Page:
WASHINGTON - When it comes to the National Labor Relations Board nominations, the story line may be summed up in one sentence: Here we go again.
That's because President Obama nominated Sharon Block and Richard Griffin on Feb. 13 to regular seats on the NLRB, setting up yet another confrontation with Senate Republicans over the board, its powers, decisions, and future.
Griffin, a former general counsel for the Operating Engineers, and Block, a former top aide to the late pro-labor lion Sen. Edward M. Kennedy, D-Mass., are the two "recess appointees" Obama named to the board in early 2012. The recess appointments and their consequences produced a pitched partisan battle ever since.
Obama named Block and Griffin to the NLRB after a GOP Senate filibuster blocked his regular nominees. The GOP, kowtowing to the radical right, sought to hamstring the agency and bring its regulation of labor-management relations to a screeching halt.
Obama avoided that GOP trap with the recess appointments.
This time, the president named Griffin and Block to regular NLRB seats on the same day the very partisan GOP-run House Education and the Workforce Committee - which has no role in NLRB nominations - staged a show hearing on the board's future.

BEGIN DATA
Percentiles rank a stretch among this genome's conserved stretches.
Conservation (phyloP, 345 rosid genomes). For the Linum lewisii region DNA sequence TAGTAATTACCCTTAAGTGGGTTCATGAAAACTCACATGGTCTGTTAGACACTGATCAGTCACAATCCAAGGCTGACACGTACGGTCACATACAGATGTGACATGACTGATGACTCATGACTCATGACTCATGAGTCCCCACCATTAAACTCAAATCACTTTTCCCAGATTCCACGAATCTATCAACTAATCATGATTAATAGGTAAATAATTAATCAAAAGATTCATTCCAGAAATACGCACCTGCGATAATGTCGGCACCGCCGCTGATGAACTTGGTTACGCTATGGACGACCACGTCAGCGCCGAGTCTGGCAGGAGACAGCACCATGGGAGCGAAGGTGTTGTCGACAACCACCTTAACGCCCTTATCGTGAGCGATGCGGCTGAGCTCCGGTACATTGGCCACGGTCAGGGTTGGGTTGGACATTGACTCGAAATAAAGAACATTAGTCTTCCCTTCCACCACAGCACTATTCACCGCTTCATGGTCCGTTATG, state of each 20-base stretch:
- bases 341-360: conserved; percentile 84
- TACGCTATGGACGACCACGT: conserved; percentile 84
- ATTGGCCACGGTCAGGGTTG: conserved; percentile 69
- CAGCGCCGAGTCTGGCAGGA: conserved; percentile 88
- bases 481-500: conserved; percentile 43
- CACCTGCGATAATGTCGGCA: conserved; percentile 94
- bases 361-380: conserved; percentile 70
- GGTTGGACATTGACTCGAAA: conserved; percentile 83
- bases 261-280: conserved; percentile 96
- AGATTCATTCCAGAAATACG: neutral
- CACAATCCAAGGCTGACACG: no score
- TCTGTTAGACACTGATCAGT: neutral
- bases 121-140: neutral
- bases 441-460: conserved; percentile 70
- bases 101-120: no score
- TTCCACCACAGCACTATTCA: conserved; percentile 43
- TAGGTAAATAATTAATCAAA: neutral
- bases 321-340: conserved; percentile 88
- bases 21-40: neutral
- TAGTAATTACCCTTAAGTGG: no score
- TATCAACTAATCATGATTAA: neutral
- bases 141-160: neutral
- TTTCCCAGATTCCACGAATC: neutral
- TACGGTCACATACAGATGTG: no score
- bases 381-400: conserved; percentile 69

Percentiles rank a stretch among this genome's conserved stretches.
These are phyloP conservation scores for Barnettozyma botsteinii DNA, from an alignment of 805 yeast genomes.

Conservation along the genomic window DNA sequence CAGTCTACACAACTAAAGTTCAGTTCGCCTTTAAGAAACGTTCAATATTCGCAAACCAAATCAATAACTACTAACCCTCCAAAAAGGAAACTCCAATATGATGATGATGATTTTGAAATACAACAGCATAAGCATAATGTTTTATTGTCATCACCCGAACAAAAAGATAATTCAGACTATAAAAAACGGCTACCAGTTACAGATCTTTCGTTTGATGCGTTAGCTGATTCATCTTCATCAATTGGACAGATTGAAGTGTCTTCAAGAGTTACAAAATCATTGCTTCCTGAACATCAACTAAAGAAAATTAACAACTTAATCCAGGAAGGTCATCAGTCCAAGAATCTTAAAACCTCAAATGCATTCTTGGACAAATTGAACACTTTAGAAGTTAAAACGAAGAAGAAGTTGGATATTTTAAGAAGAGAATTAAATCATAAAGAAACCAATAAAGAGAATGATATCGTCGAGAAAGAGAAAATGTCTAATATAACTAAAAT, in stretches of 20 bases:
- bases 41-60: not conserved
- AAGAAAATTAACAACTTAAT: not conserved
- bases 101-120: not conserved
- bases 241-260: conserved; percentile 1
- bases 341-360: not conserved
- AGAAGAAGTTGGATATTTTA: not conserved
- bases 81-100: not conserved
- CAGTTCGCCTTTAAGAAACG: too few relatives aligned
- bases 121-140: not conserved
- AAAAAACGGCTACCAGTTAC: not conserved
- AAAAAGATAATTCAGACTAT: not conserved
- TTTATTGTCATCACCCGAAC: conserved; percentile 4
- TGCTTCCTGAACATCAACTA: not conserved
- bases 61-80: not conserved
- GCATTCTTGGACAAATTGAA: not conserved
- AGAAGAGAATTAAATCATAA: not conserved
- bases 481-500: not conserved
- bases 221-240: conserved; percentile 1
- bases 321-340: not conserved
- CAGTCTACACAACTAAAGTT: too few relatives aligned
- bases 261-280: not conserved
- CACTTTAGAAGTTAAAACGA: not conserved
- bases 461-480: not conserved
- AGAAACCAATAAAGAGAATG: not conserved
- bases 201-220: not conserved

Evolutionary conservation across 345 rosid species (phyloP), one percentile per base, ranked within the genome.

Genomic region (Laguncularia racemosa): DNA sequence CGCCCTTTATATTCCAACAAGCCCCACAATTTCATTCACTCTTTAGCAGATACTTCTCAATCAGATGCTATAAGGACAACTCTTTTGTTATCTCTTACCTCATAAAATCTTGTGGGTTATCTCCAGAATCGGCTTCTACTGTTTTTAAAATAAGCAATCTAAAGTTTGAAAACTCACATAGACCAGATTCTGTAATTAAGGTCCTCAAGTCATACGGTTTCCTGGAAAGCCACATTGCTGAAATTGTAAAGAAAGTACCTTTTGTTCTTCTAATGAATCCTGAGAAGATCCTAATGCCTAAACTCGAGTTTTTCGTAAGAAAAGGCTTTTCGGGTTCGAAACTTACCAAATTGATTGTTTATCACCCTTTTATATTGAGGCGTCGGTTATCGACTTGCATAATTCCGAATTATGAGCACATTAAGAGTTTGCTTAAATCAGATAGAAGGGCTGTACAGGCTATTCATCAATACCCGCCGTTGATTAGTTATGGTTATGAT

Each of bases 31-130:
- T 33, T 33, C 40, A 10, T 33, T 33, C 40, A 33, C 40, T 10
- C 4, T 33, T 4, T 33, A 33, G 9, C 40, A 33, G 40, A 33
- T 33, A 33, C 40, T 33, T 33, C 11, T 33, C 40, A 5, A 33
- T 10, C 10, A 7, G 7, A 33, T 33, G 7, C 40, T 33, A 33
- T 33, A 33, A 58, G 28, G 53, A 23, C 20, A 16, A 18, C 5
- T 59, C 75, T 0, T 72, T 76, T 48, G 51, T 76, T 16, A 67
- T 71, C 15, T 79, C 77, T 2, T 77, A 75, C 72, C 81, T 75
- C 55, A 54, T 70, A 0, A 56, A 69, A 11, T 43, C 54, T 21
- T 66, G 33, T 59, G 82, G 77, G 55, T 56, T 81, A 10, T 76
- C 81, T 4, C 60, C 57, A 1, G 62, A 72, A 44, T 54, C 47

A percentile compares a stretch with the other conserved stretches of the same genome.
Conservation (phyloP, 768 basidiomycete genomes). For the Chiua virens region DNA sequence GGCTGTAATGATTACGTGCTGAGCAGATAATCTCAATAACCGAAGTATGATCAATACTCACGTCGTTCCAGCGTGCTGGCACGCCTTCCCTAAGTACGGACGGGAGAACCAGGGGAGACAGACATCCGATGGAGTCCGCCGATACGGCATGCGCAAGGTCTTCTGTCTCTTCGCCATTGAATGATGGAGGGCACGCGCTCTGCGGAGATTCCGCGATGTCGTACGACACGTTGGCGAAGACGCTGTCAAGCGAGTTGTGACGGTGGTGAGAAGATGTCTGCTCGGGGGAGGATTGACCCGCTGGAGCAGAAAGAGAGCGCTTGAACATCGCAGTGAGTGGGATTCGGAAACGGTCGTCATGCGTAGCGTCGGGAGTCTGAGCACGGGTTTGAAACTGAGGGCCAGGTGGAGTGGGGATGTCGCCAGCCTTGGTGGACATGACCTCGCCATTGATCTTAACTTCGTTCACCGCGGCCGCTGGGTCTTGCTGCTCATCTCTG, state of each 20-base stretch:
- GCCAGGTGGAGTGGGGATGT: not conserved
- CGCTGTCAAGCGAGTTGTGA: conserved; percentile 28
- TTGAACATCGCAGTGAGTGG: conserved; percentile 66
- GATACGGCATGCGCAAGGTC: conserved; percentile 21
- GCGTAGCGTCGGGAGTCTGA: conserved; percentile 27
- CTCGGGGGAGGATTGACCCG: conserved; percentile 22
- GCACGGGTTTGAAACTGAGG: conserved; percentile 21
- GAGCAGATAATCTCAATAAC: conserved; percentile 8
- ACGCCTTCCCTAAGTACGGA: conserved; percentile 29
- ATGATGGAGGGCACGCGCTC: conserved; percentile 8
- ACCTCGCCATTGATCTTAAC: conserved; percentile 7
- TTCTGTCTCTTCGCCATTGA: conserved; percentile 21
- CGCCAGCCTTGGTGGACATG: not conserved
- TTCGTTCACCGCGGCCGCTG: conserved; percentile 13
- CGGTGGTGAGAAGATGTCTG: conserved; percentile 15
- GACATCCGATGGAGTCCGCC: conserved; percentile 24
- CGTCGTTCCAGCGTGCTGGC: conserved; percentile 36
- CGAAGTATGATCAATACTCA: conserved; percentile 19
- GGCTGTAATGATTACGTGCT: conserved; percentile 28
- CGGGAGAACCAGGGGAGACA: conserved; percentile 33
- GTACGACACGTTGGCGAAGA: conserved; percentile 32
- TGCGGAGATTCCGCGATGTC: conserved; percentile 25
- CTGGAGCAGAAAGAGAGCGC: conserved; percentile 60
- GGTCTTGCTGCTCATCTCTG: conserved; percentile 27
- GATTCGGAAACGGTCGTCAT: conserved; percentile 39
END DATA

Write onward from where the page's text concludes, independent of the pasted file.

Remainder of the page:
The House panel called the session after a recent federal appellate court decision declared an NLRB ruling involving Griffin and Block illegal. The three GOP-named judges said the "recess appointments" themselves were illegal. The House session featured victorious bleating by a rep for the anti-worker National Right to Work Committee and doubts from the GOP majority that anything the NLRB is doing is legal.
Over in the Senate, which will actually have to deal with the Griffin and Block nominations, Labor Committee Chairman Tom Harkin, D-Iowa, supported the nominees.
Harkin also urged Obama to quickly nominate two Republicans to vacant minority-party seats on the five-member board so his committee can move all the names. Griffin, Block and current board chair Mark Gaston Pearce are all Democrats. Harkin also urged Obama to nominate Pearce to a new term as the board's chair.
Sen. Lamar Alexander, R-Tenn., the panel's new top Republican, said Obama "fulfilled his constitutional duty" by naming Griffin and Block. He then said they should leave while their nominations are pending, because of the court ruling. What Alexander omitted is that their departure would leave the NLRB with one member, Pearce, and unable to function.
Photo: One of the main functions of the NLRB is to guatantee that companies do not interfere with the right of workers to form a union, specifically their collective bargaining rights. PW/Flickr